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No-Fault Divorce: How Is It Impacting the Legal Process?

It’s no secret that the divorce process can be stressful. Thanks to the introduction of no-fault divorce in April 2022, people around the country can separate from their partners without perpetrating the blame game.

Here, we will explore whether the introduction of no-fault divorce has had an impact on the divorce process so far, gaining insight from Winckworth Sherwood, a leading law firm.

No-fault divorce has given spouses the freedom to legally dissolve their marriage without proving that their relationship experienced certain hardships. These irreconcilable differences included anything from adultery to unreasonable behaviour.

No-fault divorce has transformed the nature of divorce in more ways than one. Here is a brief outline of some other ways the law has changed divorce.

Modernising language

The language that divorce lawyers are required to use has been simplified. Certain phrases have been modernised, such as “petition” changing to simply “apply”, and “decree nisi” to “conditional order”. This makes the whole divorce process more accessible and, in turn, less daunting for couples.

Joint applications

Divorce no longer needs to be a single application process. Now, if they choose to, couples can apply for divorce together, ensuring they leave their marriage as equals rather than as an applicant and respondent. This is beneficial for couples who remain on good terms.


Technology is taking centre stage in the divorce process. It is now possible for the divorce application to be served on the respondent by email. In the technological age, this seems to be a logical progression for the courts.


To compensate for the removal of blame, the divorce process now takes around six months to complete. There must be a minimum of 20 weeks between the application and the conditional order, as well as another six weeks between the conditional offer and the final order. 

Defended divorces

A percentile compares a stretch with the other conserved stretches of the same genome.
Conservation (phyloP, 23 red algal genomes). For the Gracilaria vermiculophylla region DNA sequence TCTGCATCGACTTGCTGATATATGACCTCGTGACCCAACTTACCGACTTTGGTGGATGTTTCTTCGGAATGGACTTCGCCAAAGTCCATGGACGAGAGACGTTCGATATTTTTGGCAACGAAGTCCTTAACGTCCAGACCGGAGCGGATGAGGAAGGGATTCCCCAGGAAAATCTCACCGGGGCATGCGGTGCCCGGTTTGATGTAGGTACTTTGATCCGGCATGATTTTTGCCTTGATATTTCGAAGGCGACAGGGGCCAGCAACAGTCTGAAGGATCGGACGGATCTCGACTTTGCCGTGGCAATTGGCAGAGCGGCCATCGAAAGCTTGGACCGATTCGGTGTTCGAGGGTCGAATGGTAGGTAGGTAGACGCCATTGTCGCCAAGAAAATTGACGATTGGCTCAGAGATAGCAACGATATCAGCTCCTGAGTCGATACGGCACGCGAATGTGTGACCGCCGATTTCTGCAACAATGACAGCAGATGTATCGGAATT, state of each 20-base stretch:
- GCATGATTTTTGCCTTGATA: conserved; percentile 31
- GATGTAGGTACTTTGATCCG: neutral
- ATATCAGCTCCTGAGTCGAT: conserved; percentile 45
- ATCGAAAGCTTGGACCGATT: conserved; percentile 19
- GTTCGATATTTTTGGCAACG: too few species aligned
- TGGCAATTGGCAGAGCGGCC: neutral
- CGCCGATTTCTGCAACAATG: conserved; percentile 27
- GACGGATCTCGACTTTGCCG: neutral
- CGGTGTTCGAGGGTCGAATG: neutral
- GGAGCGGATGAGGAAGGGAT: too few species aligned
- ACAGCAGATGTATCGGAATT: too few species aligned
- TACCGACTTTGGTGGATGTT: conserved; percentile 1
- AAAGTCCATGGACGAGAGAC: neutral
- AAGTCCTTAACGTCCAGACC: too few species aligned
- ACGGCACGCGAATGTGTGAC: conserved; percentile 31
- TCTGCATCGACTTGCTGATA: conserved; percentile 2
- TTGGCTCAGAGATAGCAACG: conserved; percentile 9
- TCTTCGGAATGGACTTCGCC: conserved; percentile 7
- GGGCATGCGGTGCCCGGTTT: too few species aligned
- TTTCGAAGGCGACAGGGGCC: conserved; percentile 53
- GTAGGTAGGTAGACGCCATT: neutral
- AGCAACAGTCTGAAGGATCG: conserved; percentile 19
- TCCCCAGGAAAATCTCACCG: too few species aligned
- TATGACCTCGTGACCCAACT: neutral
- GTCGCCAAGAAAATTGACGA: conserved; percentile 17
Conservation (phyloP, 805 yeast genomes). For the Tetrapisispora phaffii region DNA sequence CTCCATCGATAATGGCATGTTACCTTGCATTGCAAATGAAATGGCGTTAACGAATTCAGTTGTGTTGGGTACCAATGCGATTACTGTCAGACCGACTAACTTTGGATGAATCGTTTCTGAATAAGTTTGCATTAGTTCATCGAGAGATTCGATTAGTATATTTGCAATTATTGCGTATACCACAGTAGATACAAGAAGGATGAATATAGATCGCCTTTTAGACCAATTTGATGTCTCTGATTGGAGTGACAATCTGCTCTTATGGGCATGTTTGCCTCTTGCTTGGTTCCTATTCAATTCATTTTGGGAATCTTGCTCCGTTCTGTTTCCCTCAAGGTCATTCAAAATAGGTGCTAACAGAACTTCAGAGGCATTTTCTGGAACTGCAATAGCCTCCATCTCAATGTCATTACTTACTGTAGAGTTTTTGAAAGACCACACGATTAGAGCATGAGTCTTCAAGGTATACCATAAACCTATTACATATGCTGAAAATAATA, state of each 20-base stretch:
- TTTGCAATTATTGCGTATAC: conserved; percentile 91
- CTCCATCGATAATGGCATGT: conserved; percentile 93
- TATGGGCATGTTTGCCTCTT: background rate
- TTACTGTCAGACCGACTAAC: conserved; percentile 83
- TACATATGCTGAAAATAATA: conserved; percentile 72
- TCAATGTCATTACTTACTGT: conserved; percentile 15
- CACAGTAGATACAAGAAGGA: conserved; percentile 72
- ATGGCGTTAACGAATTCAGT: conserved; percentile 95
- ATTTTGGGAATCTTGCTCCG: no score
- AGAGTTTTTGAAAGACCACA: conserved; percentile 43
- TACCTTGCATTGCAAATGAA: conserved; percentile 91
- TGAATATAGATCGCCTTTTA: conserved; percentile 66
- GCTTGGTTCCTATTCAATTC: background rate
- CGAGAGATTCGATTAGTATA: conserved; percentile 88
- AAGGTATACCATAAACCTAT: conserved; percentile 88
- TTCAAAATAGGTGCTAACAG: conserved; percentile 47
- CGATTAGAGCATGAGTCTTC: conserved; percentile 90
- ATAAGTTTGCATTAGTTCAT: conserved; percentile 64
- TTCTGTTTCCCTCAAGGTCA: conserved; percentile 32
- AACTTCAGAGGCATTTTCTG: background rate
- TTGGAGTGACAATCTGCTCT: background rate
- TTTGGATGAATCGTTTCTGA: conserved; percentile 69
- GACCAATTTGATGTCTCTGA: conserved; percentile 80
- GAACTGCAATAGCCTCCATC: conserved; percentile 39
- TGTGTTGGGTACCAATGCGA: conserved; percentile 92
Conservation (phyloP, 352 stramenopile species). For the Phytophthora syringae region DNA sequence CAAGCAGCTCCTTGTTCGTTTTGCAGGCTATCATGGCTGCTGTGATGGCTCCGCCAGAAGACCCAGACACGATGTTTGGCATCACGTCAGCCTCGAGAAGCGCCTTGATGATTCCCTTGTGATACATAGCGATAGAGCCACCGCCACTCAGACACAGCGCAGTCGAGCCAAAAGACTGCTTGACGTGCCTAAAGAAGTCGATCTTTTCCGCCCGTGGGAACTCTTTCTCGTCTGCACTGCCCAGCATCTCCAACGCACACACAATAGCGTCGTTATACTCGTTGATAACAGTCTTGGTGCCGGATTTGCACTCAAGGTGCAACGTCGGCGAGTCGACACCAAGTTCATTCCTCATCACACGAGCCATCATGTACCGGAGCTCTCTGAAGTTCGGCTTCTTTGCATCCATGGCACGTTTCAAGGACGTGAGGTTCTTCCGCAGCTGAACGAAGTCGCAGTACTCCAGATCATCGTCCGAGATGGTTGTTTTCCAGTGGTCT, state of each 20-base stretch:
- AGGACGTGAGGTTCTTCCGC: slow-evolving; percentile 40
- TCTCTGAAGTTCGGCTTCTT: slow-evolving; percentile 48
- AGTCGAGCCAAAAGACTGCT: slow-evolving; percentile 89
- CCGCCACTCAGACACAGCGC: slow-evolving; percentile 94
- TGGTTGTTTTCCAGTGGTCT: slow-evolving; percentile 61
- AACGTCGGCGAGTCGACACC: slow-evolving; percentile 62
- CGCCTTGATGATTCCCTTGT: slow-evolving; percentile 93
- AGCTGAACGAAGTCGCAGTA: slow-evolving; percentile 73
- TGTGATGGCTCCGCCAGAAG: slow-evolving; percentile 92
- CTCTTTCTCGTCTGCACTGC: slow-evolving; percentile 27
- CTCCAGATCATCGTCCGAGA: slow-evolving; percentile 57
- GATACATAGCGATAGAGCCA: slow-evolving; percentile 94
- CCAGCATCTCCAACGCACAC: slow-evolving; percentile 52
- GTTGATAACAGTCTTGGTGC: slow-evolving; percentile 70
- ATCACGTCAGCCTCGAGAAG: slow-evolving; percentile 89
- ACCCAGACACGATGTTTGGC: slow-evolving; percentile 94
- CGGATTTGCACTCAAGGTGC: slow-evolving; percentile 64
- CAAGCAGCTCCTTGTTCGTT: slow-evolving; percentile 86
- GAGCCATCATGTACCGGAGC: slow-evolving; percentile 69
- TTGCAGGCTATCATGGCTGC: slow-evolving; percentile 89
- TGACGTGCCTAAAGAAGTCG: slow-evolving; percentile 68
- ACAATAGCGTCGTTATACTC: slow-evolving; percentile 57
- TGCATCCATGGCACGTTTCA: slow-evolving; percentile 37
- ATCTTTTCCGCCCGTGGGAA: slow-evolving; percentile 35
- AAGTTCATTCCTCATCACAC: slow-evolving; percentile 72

Defended divorces are a thing of the past. It is now more difficult to dispute a divorce, and it can only be done on limited grounds relating to the validity of the marriage or the jurisdiction of the court.

How is no-fault divorce impacting the divorce process?

Not only has no-fault divorce transformed the legalities of divorce, but it may also have a lasting impact on divorce rates and the emotional challenges people face. Here’s a more detailed look at these two factors.

Increasing divorce rates

The effects of no-fault divorce were apparent within the blink of an eye. HM Courts & Tribunals Services (HMCTS) reported that there were 3000 applications for no-fault divorce within the first week of introducing the law. This is a 50% rise from the previous weekly average.

Despite the surge following the introduction of no-fault divorce, research from surrounding countries suggests that these rates will stabilise over time. Divorce rates peaked at 13,000 after Scotland introduced similar legislation in 2006, although they decreased after a while and continue to do so.

Decreasing emotional challenges

Hannah Gumbrill-Ward, Solicitor at Winckworth Sherwood, has commented on the changing emotional processes of divorce:

“Official statistics surrounding the ongoing effects on divorce rates are not available at present. However, there’s no doubt that no-fault divorce has decreased certain emotional challenges families face. Solicitors are seeing the positive impacts of this process, reducing the amount of conflict and stress couples experience at the outset of their separation. 

Research shows that children experience a 16 per cent rise in emotional problems while their parents or guardians go through a divorce, no doubt due to the ongoing stress of the process. No-fault divorce has the potential to lessen the burden on each and every family member, as well as the spouses filing for legal separation.”

Although no-fault divorce is still in its early stages, professionals within the industry are already seeing the positive impacts the legislation has on family members. Whether it is a decrease in acrimony though the removal of blame or the simplification of the procedure and increased use of technology , no-fault divorce is helping people continue their familial relationships while dissolving their romantic ones. We can only hope this continues in the years to come.

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